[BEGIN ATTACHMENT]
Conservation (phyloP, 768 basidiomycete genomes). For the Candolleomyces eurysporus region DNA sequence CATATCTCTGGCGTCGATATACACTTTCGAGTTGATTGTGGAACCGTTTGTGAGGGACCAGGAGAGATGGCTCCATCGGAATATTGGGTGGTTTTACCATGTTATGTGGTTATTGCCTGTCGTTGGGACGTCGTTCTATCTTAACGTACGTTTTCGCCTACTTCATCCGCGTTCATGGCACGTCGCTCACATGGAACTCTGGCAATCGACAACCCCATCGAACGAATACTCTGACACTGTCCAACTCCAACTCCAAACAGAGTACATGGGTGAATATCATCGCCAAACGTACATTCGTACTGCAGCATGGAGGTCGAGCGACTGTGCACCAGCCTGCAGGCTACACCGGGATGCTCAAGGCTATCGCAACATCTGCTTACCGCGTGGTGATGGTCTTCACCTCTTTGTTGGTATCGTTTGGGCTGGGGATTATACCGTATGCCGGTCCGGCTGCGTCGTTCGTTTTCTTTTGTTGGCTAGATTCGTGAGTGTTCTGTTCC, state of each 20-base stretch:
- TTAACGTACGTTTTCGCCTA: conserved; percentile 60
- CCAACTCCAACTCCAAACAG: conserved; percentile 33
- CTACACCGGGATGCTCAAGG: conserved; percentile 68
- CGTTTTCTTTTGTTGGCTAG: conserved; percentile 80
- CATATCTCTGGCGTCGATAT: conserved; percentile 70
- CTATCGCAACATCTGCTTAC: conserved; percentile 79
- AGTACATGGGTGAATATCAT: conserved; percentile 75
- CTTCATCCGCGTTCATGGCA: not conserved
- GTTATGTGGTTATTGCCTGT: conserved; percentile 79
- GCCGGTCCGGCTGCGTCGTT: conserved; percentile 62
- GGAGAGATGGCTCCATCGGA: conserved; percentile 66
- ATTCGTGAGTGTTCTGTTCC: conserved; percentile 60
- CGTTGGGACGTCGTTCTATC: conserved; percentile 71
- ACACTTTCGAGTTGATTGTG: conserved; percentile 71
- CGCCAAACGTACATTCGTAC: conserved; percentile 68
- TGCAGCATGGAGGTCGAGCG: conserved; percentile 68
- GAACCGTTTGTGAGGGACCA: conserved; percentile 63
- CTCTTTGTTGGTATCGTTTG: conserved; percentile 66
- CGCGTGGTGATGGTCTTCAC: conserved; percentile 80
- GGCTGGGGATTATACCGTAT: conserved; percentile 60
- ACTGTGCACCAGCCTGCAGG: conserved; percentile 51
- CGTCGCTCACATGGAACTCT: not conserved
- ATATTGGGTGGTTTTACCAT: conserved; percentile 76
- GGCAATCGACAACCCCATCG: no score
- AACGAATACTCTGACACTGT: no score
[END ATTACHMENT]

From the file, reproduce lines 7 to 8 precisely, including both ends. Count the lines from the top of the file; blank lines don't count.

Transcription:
- CTATCGCAACATCTGCTTAC: conserved; percentile 79
- AGTACATGGGTGAATATCAT: conserved; percentile 75